German finance minister Wolfgang Schaeuble raised the prospect Monday of Greece holding a referendum on its EU-IMF bailout, saying it could finally resolve the drawn-out crisis.
Schaeuble's comments came ahead of the latest meeting of eurozone finance ministers aimed at thrashing out a deal with Greece's new leftist government.
"If the Greek government thinks it should have a referendum, then it should organize a referendum," Schaeuble told reporters in Brussels.
"Maybe this would be the right measure to let the Greek people decide if it is ready to accept what is necessary -- or if they want to have the other thing."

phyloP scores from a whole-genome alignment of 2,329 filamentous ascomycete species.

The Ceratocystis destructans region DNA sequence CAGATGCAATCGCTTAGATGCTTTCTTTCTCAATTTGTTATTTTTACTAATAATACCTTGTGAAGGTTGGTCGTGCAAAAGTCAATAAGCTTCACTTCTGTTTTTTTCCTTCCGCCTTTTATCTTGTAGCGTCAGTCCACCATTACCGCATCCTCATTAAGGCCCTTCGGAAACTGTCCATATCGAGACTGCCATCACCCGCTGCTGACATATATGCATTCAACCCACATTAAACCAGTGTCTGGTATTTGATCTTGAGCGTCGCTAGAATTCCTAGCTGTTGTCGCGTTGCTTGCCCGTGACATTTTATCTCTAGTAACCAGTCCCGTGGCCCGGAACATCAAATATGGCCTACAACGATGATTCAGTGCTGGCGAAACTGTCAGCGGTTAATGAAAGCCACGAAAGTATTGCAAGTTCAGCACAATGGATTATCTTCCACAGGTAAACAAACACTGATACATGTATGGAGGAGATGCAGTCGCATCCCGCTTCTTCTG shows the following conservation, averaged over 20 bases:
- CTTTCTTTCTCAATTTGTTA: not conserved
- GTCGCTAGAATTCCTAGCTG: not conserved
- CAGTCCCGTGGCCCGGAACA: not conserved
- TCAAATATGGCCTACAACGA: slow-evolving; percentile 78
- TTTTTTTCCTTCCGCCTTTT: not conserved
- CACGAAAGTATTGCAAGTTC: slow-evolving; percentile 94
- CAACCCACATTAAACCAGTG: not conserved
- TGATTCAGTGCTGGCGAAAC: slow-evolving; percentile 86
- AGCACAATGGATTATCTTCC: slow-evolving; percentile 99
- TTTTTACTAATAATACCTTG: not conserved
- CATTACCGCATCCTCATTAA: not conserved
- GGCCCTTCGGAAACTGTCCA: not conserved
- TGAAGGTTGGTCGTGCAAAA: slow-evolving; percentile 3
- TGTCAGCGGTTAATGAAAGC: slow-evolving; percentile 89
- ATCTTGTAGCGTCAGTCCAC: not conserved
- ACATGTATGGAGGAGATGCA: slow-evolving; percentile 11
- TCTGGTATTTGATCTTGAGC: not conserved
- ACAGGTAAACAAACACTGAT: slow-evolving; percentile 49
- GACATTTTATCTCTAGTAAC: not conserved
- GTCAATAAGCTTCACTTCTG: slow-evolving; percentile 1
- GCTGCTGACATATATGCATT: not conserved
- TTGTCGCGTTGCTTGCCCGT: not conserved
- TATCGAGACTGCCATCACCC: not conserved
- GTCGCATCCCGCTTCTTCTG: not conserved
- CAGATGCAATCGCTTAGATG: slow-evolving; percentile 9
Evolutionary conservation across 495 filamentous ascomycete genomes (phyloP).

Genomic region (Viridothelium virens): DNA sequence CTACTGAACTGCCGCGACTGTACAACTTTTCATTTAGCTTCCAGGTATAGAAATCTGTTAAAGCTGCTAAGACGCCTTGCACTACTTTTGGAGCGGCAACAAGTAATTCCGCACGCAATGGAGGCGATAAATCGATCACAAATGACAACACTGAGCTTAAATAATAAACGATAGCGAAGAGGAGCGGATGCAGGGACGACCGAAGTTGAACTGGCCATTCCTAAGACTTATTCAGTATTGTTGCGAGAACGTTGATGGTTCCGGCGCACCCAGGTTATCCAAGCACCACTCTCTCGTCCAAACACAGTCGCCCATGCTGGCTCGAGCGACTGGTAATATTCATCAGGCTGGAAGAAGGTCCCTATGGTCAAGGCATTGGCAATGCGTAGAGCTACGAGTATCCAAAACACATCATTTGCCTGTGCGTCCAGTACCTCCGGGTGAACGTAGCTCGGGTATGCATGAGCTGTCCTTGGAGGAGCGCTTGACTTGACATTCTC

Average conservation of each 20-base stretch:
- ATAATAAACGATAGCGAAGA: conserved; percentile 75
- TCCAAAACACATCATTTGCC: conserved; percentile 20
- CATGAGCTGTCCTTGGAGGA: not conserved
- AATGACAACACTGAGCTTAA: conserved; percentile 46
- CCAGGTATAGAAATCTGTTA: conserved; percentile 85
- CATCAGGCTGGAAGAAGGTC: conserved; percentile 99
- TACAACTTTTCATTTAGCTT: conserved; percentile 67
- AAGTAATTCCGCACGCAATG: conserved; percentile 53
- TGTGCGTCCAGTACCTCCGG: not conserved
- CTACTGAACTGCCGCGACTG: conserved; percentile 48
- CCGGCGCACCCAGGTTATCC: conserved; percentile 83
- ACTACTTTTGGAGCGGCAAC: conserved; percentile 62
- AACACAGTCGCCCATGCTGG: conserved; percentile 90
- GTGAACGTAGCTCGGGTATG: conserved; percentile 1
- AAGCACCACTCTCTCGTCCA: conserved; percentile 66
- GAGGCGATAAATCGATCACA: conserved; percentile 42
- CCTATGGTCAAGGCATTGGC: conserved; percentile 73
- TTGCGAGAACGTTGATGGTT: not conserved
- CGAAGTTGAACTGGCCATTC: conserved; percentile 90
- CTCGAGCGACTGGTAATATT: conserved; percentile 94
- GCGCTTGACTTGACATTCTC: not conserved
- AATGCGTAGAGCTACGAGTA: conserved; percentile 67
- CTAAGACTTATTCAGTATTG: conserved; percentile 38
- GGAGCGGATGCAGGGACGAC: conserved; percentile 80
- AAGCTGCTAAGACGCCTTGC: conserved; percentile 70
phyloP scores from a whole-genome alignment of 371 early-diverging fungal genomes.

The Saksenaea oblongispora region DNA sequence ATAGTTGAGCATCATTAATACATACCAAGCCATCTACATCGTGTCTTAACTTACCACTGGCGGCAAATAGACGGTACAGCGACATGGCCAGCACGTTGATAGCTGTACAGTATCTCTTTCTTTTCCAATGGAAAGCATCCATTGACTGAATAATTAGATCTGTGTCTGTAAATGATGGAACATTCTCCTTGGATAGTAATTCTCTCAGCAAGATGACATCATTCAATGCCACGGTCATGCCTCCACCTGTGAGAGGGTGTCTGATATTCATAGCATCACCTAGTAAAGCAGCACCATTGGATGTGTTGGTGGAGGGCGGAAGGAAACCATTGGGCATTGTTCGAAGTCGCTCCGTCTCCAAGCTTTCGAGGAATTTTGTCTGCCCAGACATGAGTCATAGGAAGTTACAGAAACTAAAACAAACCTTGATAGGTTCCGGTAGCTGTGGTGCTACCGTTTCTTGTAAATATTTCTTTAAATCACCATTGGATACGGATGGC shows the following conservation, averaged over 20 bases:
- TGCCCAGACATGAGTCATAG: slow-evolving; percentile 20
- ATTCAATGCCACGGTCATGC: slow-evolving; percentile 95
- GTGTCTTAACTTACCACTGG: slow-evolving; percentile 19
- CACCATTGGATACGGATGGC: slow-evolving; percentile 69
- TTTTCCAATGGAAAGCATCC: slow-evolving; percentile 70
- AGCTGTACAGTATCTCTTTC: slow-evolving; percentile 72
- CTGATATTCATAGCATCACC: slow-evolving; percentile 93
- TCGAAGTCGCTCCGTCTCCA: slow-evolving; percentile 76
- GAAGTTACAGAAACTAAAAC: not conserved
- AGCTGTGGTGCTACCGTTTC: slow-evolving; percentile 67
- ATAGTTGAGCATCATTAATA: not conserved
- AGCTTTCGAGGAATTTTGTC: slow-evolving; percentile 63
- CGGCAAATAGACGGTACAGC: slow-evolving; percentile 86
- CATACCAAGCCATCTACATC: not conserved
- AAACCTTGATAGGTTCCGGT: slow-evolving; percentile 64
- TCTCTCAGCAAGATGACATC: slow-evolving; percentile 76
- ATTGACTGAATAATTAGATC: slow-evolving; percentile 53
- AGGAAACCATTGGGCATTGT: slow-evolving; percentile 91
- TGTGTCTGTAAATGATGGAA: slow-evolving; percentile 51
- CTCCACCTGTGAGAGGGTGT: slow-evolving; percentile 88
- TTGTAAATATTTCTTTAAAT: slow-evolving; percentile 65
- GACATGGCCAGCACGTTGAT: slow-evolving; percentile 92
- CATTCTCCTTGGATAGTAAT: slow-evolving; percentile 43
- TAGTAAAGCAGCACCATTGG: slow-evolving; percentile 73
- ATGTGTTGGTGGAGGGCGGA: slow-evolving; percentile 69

European Parliament President Martin Schulz however said that the issue of a Greek referendum was "a question on which the Greeks have to discuss on their own."
Led by Germany, Greece's creditors want rigorous reforms from Athens but Prime Minister Alexis Tsipras's radical government has so far refused to deliver.
Tsipras' government, led by the radical Syriza party, has previously warned of the possibility of a referendum to seek approval for its tough stance.
Schaeuble ruled out any deal at Monday's Eurogroup -- the meeting of the 19 eurozone finance ministers.
"Unfortunately there is not sufficient progress to reach a decision today, whatever it is," he said.
"We want to help Greece but Greece has to do its part."